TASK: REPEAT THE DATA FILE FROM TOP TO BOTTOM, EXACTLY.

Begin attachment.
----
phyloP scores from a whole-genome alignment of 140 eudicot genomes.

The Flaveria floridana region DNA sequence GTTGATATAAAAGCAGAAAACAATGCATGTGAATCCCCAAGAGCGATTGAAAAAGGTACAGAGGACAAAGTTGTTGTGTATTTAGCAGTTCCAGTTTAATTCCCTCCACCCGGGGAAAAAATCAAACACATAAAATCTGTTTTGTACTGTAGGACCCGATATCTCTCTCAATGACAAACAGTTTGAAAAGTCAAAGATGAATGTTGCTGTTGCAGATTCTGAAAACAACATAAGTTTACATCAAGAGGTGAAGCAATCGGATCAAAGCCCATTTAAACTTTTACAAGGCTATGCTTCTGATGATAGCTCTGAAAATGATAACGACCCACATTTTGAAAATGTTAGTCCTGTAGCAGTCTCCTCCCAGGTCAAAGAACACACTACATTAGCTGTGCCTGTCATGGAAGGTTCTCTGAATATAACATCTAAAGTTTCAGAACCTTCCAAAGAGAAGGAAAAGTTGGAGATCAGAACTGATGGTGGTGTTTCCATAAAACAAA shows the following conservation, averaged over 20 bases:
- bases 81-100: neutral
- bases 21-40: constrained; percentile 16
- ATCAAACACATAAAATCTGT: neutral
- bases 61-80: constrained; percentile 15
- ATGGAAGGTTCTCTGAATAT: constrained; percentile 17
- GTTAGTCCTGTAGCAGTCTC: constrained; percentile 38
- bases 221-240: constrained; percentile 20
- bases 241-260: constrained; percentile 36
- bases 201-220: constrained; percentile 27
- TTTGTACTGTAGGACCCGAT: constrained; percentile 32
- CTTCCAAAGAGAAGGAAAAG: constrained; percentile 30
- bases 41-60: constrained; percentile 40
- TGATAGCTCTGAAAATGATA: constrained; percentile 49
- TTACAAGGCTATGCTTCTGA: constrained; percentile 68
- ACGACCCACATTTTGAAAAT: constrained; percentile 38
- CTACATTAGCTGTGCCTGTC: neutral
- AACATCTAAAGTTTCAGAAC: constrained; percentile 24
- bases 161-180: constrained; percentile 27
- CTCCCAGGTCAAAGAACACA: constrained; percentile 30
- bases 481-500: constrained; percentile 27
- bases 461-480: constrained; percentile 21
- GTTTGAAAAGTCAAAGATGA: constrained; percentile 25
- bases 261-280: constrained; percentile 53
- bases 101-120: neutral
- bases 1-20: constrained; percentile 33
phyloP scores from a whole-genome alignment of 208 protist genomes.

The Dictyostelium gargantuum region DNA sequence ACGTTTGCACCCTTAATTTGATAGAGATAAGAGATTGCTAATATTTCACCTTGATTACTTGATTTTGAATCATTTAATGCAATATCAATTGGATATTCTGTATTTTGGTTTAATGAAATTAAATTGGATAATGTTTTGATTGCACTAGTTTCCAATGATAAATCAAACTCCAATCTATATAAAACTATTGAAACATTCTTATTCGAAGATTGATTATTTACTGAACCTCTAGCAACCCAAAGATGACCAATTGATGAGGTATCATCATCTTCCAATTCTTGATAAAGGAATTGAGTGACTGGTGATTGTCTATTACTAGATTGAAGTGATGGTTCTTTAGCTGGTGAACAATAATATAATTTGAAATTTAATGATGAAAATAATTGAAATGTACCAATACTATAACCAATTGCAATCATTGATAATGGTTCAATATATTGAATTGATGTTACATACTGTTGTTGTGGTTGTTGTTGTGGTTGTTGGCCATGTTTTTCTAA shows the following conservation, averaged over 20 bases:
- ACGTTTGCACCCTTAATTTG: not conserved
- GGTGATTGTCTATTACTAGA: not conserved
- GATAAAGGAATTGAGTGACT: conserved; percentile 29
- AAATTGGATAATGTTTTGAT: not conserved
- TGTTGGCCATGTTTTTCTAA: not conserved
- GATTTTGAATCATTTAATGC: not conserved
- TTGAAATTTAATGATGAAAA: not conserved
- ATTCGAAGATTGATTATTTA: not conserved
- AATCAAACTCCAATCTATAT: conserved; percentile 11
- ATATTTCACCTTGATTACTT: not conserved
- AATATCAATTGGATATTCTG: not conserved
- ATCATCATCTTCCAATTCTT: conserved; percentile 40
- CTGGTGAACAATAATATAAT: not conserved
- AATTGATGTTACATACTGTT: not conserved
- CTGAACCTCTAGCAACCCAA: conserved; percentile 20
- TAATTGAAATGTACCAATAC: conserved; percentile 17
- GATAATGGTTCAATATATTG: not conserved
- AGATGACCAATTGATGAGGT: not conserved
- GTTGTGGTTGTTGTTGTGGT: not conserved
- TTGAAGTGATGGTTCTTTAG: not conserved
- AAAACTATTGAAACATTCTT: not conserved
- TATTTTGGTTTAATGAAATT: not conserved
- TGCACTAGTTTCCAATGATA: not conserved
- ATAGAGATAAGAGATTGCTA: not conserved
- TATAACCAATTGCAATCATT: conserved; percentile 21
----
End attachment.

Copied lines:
phyloP scores from a whole-genome alignment of 140 eudicot genomes.

The Flaveria floridana region DNA sequence GTTGATATAAAAGCAGAAAACAATGCATGTGAATCCCCAAGAGCGATTGAAAAAGGTACAGAGGACAAAGTTGTTGTGTATTTAGCAGTTCCAGTTTAATTCCCTCCACCCGGGGAAAAAATCAAACACATAAAATCTGTTTTGTACTGTAGGACCCGATATCTCTCTCAATGACAAACAGTTTGAAAAGTCAAAGATGAATGTTGCTGTTGCAGATTCTGAAAACAACATAAGTTTACATCAAGAGGTGAAGCAATCGGATCAAAGCCCATTTAAACTTTTACAAGGCTATGCTTCTGATGATAGCTCTGAAAATGATAACGACCCACATTTTGAAAATGTTAGTCCTGTAGCAGTCTCCTCCCAGGTCAAAGAACACACTACATTAGCTGTGCCTGTCATGGAAGGTTCTCTGAATATAACATCTAAAGTTTCAGAACCTTCCAAAGAGAAGGAAAAGTTGGAGATCAGAACTGATGGTGGTGTTTCCATAAAACAAA shows the following conservation, averaged over 20 bases:
- bases 81-100: neutral
- bases 21-40: constrained; percentile 16
- ATCAAACACATAAAATCTGT: neutral
- bases 61-80: constrained; percentile 15
- ATGGAAGGTTCTCTGAATAT: constrained; percentile 17
- GTTAGTCCTGTAGCAGTCTC: constrained; percentile 38
- bases 221-240: constrained; percentile 20
- bases 241-260: constrained; percentile 36
- bases 201-220: constrained; percentile 27
- TTTGTACTGTAGGACCCGAT: constrained; percentile 32
- CTTCCAAAGAGAAGGAAAAG: constrained; percentile 30
- bases 41-60: constrained; percentile 40
- TGATAGCTCTGAAAATGATA: constrained; percentile 49
- TTACAAGGCTATGCTTCTGA: constrained; percentile 68
- ACGACCCACATTTTGAAAAT: constrained; percentile 38
- CTACATTAGCTGTGCCTGTC: neutral
- AACATCTAAAGTTTCAGAAC: constrained; percentile 24
- bases 161-180: constrained; percentile 27
- CTCCCAGGTCAAAGAACACA: constrained; percentile 30
- bases 481-500: constrained; percentile 27
- bases 461-480: constrained; percentile 21
- GTTTGAAAAGTCAAAGATGA: constrained; percentile 25
- bases 261-280: constrained; percentile 53
- bases 101-120: neutral
- bases 1-20: constrained; percentile 33
phyloP scores from a whole-genome alignment of 208 protist genomes.

The Dictyostelium gargantuum region DNA sequence ACGTTTGCACCCTTAATTTGATAGAGATAAGAGATTGCTAATATTTCACCTTGATTACTTGATTTTGAATCATTTAATGCAATATCAATTGGATATTCTGTATTTTGGTTTAATGAAATTAAATTGGATAATGTTTTGATTGCACTAGTTTCCAATGATAAATCAAACTCCAATCTATATAAAACTATTGAAACATTCTTATTCGAAGATTGATTATTTACTGAACCTCTAGCAACCCAAAGATGACCAATTGATGAGGTATCATCATCTTCCAATTCTTGATAAAGGAATTGAGTGACTGGTGATTGTCTATTACTAGATTGAAGTGATGGTTCTTTAGCTGGTGAACAATAATATAATTTGAAATTTAATGATGAAAATAATTGAAATGTACCAATACTATAACCAATTGCAATCATTGATAATGGTTCAATATATTGAATTGATGTTACATACTGTTGTTGTGGTTGTTGTTGTGGTTGTTGGCCATGTTTTTCTAA shows the following conservation, averaged over 20 bases:
- ACGTTTGCACCCTTAATTTG: not conserved
- GGTGATTGTCTATTACTAGA: not conserved
- GATAAAGGAATTGAGTGACT: conserved; percentile 29
- AAATTGGATAATGTTTTGAT: not conserved
- TGTTGGCCATGTTTTTCTAA: not conserved
- GATTTTGAATCATTTAATGC: not conserved
- TTGAAATTTAATGATGAAAA: not conserved
- ATTCGAAGATTGATTATTTA: not conserved
- AATCAAACTCCAATCTATAT: conserved; percentile 11
- ATATTTCACCTTGATTACTT: not conserved
- AATATCAATTGGATATTCTG: not conserved
- ATCATCATCTTCCAATTCTT: conserved; percentile 40
- CTGGTGAACAATAATATAAT: not conserved
- AATTGATGTTACATACTGTT: not conserved
- CTGAACCTCTAGCAACCCAA: conserved; percentile 20
- TAATTGAAATGTACCAATAC: conserved; percentile 17
- GATAATGGTTCAATATATTG: not conserved
- AGATGACCAATTGATGAGGT: not conserved
- GTTGTGGTTGTTGTTGTGGT: not conserved
- TTGAAGTGATGGTTCTTTAG: not conserved
- AAAACTATTGAAACATTCTT: not conserved
- TATTTTGGTTTAATGAAATT: not conserved
- TGCACTAGTTTCCAATGATA: not conserved
- ATAGAGATAAGAGATTGCTA: not conserved
- TATAACCAATTGCAATCATT: conserved; percentile 21